Gaynor Faye on how she is keeping her mother Kay Mellor's legacy alive

Gaynor Faye will be keeping her mother Kay Mellor’s legacy alive as she directs and stars in a stage adaptation of The Syndicate. She talks to Yvette Huddleston ahead of the show arriving in Leeds.

The popular, much-loved actress Gaynor Faye is known for her many TV credits, including roles in Coronation Street and Emmerdale, as well as for her numerous stage appearances in touring productions such as Calendar Girls and Band of Gold.

Now she is taking on a different challenge – directing and starring in the stage adaptation of The Syndicate, the heart-warming TV drama which entertained millions of viewers over four series, written by Faye’s late mother BAFTA award-winning writer Kay Mellor.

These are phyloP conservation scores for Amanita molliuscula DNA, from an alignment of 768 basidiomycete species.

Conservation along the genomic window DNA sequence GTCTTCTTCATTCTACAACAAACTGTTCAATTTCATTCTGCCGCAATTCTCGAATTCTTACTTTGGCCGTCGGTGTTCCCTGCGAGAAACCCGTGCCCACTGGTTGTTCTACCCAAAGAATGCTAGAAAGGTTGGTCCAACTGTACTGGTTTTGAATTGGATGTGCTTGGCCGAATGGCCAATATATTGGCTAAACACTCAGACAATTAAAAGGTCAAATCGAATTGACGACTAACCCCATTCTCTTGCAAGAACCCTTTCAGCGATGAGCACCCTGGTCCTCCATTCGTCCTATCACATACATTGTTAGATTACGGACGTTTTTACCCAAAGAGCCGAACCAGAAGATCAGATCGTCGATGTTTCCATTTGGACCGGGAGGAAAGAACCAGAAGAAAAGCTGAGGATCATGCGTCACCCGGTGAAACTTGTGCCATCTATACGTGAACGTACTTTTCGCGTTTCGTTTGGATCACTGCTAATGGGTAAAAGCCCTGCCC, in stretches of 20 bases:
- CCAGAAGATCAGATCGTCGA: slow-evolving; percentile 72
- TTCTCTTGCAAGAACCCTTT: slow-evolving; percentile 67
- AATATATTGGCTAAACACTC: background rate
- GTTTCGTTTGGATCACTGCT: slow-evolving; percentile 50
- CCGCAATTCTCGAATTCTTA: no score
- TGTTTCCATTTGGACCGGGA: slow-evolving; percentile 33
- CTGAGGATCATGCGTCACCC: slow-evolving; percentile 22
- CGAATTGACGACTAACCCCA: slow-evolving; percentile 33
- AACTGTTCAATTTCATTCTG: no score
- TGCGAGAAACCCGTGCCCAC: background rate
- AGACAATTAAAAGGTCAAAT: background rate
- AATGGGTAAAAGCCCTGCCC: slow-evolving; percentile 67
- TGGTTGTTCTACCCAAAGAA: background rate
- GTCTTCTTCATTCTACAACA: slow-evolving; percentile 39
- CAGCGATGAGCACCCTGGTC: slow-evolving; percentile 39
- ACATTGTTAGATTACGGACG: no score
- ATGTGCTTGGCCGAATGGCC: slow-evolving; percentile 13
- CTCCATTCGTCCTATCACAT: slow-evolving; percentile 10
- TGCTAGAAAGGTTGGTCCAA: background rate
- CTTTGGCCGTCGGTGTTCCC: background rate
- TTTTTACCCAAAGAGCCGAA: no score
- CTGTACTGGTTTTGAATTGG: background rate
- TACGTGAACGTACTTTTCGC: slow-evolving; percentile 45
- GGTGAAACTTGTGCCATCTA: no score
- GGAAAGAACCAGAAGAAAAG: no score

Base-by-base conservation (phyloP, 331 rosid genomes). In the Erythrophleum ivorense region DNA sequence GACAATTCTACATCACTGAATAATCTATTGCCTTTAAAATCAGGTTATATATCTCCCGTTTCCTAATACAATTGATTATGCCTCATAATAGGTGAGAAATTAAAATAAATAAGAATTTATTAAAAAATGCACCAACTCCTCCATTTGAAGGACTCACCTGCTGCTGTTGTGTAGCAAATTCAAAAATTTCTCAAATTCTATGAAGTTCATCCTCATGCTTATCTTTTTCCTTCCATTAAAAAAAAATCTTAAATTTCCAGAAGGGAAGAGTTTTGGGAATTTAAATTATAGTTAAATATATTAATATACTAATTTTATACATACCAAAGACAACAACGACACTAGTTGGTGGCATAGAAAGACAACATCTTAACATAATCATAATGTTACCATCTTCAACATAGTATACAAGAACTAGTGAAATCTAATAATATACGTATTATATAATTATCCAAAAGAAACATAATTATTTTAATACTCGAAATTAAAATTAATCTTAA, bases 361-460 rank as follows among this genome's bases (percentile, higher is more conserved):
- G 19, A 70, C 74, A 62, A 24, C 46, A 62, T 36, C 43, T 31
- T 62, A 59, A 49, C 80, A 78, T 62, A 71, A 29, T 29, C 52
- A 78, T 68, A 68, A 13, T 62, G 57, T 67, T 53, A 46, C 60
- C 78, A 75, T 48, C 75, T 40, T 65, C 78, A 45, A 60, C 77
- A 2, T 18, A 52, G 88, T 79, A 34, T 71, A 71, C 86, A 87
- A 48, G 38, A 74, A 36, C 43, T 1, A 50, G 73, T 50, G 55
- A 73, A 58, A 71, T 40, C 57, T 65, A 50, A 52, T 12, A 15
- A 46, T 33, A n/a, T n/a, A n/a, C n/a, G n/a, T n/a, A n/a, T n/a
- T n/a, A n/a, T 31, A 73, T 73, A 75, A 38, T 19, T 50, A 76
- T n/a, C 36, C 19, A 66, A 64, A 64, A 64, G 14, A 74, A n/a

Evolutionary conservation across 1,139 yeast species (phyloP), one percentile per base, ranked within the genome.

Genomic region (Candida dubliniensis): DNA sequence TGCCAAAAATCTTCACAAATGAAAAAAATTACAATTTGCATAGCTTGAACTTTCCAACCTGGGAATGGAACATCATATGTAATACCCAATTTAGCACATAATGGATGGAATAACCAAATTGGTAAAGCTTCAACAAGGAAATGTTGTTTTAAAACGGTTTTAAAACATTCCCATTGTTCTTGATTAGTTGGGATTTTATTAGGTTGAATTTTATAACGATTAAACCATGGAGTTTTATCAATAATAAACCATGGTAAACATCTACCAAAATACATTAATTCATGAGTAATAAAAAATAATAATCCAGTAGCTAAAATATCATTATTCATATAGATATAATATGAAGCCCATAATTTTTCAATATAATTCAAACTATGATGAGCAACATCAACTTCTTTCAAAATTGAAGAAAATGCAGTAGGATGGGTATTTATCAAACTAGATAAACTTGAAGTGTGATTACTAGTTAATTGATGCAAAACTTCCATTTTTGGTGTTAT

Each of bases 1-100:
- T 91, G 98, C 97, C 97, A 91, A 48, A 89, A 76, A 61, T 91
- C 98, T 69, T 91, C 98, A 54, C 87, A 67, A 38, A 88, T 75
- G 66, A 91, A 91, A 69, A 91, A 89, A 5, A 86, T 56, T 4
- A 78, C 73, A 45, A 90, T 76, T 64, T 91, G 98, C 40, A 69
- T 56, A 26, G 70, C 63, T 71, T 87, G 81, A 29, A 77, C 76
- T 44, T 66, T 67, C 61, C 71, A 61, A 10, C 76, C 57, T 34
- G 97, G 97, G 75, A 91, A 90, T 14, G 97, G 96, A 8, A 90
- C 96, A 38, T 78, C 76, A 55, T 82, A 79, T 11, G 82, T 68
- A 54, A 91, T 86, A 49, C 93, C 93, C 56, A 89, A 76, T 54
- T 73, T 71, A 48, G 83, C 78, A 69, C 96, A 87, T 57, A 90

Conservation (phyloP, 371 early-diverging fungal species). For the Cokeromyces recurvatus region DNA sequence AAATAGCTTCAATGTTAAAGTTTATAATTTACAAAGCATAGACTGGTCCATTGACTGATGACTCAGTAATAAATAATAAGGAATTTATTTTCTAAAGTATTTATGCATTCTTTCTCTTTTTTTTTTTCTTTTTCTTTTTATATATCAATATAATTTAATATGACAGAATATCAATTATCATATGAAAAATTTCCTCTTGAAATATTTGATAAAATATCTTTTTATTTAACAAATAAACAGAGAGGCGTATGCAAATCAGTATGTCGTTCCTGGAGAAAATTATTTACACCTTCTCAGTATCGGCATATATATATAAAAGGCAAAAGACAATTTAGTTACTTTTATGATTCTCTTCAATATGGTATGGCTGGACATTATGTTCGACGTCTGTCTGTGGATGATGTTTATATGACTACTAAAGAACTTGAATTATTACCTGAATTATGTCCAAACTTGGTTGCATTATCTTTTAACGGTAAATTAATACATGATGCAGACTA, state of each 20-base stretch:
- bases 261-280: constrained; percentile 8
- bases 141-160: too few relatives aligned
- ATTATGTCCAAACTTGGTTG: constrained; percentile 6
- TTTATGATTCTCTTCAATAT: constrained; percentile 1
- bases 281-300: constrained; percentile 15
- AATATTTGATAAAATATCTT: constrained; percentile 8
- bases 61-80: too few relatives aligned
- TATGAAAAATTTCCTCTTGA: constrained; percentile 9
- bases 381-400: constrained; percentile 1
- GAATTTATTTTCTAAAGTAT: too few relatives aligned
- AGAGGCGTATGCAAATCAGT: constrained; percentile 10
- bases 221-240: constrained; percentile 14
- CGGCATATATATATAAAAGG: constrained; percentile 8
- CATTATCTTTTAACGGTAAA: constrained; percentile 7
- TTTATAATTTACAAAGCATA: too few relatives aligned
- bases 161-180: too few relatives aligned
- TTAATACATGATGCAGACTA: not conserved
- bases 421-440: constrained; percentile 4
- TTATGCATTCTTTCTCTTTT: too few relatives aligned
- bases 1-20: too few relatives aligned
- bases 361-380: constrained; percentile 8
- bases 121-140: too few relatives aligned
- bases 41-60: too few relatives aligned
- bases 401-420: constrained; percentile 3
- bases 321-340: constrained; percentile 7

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A highly respected screenwriter, playwright, director and producer Mellor sadly died in May 2022.

Gaynor FayeGaynor Faye
Gaynor Faye

As well as The Syndicate, she created many acclaimed TV series including Fat Friends (which aired between 2000 and 2005 and launched the careers of Ruth Jones and James Corden), Band of Gold, Playing the Field, Between the Sheets, Girlfriends and Love, Lies and Records.

Well-observed, sometimes gritty dramas that were laced with warmth and humour, they often championed the stories of people under-represented on our TV screens, and in theatre.